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  • how to cope

    I am a recruit in our local SO. We do have our own academy, taught by some great instructors.

    A few weeks ago we had a class about Medical examiners, and how as a patrol officer we need to secure, and protect a scene for the Medical Examiner. During the slide show presentation, a picture came up. One of a suicide by high power rifle. I will not go into detail the image I saw, but it for the first time has me questioning if I am going to be able to handle being a LEO.

    I have talked to a couple of buddies who are full time LEOs, and they tell me not to worry about it....that I will get used to it.


    Any one else having problems like this? Any part of the training having anyone else wondering if they can cut it?
    Do the right thing, even when no one is watching

  • #2
    I have watched three people burn alive in front of me and were screaming, as an explorer on a accident scene and saw their corpses after. I help emt's and deputys carry out a kid on a strecher that died right in front of me on another call. And been with alot of deputys on natural death calls and most of them your adrinealine (bad spelling) is kicking and you really don't think about it tell its over but I have not had any problems. The accident with the fire messed me up for a day or so. No biggie. You will find out on rides how you deal with it. Just remember that you can only do so much and that its sad but you go to the next one and mayby save or see something positive. If it was someone I knew that would prob mess me up though. Alot of officers are screwed up to because of what they have seen. It will really mature you.

    Good Luck!!!

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    • #3
      Some days you will have nightmares about it. The divorce rate amongst cops is extremely high for a reason. You will come across some calls where you will never forget the smell or even the sound. After awhile you just get used to it. For a few, it will determine that it isn't the job for them. Not everyone can do this job.

      I saw my first dead body on my very first ridealong when I was 16. It was a suicide and the guy (fairly young, in his mid 20's or so) shot himself in the head. It was relatively "clean" and was fresh. Everything was intact, there was just a hole in his temple (wasn't too big). In a way fresh ones are better because there is no smell.

      I can imagine the fire incident that Spokane was talking about could definitely mess you up for a bit. Everyone is different and deals with things differently. If you have to talk to someone about it, then talk. If you're married or have a spouse, don't shut him/her out. I don't know if telling him/her about *everything* you see is wise but definitely communicate. After you see so many things you just kind of get used to it I suppose.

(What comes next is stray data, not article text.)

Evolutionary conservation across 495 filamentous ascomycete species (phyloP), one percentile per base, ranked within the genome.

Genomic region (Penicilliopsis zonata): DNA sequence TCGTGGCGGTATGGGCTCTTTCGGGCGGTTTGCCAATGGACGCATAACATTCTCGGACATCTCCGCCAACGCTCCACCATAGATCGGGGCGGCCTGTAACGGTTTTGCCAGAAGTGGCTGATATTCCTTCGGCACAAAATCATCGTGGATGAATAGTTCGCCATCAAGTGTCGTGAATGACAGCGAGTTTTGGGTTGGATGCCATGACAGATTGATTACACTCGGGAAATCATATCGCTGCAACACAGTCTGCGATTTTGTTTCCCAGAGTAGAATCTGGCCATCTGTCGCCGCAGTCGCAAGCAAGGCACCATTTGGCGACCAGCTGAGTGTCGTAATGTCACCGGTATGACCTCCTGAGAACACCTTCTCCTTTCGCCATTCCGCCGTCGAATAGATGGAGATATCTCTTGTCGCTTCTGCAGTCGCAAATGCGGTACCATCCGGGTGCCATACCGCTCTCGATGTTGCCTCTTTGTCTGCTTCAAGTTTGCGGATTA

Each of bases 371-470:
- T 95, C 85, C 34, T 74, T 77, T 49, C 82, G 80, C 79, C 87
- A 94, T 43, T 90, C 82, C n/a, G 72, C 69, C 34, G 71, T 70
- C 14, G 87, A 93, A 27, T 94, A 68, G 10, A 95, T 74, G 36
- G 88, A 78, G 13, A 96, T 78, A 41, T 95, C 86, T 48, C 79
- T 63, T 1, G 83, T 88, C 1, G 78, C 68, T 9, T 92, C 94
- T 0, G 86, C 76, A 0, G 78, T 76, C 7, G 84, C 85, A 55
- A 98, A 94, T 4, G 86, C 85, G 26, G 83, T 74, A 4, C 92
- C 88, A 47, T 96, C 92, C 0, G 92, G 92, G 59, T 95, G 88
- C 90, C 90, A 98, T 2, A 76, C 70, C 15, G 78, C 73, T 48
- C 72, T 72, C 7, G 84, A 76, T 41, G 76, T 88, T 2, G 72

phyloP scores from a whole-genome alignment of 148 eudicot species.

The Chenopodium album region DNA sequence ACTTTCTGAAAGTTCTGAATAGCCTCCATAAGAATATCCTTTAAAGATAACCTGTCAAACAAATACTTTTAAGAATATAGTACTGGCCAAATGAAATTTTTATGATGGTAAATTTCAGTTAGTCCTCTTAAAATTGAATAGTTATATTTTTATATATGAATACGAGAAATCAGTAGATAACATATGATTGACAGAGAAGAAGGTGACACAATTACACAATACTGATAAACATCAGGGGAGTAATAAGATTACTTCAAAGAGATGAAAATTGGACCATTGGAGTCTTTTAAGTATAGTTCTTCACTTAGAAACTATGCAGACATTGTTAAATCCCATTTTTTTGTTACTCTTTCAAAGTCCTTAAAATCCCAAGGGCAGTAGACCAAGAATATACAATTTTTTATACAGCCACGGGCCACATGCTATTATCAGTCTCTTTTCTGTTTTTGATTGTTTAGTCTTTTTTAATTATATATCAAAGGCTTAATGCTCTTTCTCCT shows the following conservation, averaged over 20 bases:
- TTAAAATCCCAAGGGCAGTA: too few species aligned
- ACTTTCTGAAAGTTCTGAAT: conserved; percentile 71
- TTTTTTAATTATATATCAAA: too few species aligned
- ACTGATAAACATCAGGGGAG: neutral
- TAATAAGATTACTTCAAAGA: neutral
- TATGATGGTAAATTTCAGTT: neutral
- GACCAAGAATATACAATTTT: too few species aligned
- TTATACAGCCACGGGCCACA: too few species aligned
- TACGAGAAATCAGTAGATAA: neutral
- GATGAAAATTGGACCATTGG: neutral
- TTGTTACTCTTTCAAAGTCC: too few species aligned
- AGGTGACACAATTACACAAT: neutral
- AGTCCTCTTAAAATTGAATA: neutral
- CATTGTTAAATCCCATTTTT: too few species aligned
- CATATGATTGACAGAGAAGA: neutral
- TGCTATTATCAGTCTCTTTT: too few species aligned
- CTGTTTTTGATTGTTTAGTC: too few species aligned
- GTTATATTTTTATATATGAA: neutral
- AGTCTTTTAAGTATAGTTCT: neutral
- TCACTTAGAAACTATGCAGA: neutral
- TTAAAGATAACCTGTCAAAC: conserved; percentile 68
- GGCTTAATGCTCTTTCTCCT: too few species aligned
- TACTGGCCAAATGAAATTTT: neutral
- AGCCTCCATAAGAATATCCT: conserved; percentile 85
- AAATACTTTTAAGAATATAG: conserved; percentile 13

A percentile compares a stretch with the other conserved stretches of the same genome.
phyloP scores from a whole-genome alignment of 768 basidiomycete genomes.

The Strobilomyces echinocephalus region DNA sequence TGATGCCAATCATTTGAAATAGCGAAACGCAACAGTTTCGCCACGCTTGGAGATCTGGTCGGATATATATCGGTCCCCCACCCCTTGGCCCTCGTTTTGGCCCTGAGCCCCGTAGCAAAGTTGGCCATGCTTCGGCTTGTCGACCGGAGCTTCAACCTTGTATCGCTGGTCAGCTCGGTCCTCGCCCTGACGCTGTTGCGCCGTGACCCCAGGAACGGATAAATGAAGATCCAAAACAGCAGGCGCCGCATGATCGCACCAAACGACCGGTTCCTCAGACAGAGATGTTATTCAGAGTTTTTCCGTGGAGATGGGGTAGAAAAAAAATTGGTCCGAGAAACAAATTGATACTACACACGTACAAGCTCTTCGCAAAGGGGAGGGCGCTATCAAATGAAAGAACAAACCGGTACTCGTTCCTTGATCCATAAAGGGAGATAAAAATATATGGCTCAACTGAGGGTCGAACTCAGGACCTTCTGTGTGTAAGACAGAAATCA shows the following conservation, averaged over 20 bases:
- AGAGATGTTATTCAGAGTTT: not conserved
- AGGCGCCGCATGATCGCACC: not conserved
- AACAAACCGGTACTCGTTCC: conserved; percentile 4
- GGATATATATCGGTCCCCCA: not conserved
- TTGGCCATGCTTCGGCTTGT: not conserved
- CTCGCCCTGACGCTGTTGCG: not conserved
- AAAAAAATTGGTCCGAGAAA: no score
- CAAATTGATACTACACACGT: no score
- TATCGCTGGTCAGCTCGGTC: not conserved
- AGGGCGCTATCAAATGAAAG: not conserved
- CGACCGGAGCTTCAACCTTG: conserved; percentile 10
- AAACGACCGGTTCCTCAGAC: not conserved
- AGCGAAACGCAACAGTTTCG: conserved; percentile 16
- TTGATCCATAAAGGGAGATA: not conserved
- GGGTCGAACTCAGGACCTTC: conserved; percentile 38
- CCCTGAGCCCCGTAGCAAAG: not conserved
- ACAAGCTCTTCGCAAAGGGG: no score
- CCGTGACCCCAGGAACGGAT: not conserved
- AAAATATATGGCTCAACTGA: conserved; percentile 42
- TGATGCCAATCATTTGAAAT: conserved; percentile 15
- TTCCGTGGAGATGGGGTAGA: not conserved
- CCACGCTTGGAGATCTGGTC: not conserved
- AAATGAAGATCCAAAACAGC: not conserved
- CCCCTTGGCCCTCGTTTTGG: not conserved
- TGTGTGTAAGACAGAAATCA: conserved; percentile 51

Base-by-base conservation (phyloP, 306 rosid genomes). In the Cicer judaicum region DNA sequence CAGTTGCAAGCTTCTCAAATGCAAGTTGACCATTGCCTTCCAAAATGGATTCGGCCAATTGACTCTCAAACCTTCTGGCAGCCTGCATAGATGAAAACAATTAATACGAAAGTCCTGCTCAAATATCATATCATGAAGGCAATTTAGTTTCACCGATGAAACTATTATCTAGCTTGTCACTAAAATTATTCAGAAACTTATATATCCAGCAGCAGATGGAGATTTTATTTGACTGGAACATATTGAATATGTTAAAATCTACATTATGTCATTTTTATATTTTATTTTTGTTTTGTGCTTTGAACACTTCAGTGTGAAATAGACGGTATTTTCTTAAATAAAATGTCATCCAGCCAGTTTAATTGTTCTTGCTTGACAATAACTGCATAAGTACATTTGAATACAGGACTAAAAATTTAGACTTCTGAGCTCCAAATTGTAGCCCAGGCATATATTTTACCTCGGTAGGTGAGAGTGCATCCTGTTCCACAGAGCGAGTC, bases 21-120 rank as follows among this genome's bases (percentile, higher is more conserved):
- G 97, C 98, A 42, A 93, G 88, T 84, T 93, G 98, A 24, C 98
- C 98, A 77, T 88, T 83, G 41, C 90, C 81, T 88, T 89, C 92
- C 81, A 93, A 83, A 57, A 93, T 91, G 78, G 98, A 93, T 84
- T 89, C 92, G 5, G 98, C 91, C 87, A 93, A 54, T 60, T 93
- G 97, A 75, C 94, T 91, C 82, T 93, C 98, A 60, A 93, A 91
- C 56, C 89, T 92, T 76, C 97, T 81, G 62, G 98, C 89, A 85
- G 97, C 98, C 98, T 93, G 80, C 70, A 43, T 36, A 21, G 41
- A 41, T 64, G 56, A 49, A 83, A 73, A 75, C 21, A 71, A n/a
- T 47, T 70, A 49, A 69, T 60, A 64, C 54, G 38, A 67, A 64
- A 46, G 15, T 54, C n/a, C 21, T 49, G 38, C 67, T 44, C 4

Just realize that it's a part of life. They're gone and there is nothing that you can do about it.
      Complete write up of the process with the Las Vegas Metropolitan Police Department (LVMPD) - http://forums.officer.com/t187923/

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      • #4
        Some things happen on this job we dont talk about, we try not to bring home, but somehow it ends up hitting home, and hard. I saw my first dead body on my first ridealong at 14 years old. Since then I have seen countless people who have died from suicide, drowning, and other unimaginable causes of death.

        Your reaction is natural, death it somthing that most people do not have to deal with on a daily basis. It is even harder when you have the family, shocked and hystericle, and confort them while still doing you job. you will get used to these grusome images as you deal with them more and more.

        There are people to help you deal with these; Chaplins, other officers, attend the debriefings after incidents. If you need anything you can PM or e-mail me anytime.

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        • #5
          You will learn to separate yourself from the incident. You are there to do your job. Usually adrenalin will take over and you will complete the necessary tasks without hesitation. It's later when you go ewwwww! Yes, you will always remember the details...but if you let it get to you...you're going to have problems.

          Viewing pictures is quite different from actually being there. For example: pictures don't capture the devastation of the WTC..But if you stand at ground zero.........

          Remember...no matter what the incident is: it's a case without a face. Sounds callious but it's reality.

          You'll be fine.
          This profession is not for people looking for positive reinforcement from the public. Very often it can be a thankless job and you can't desire accolades, because those are not usually forthcoming. Just do your job to the best of your ability and live with the decisions you've made.

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          • #6
            Remember that if you want to talk about it DON'T be afraid to. Find a Sarge, or a fellow LEO, or even a Chaplin to talk to. You don't want all that crap to build up in you and suffer from depression.

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            • #7
              Originally posted by sorral View Post
              I am a recruit in our local SO. We do have our own academy, taught by some great instructors.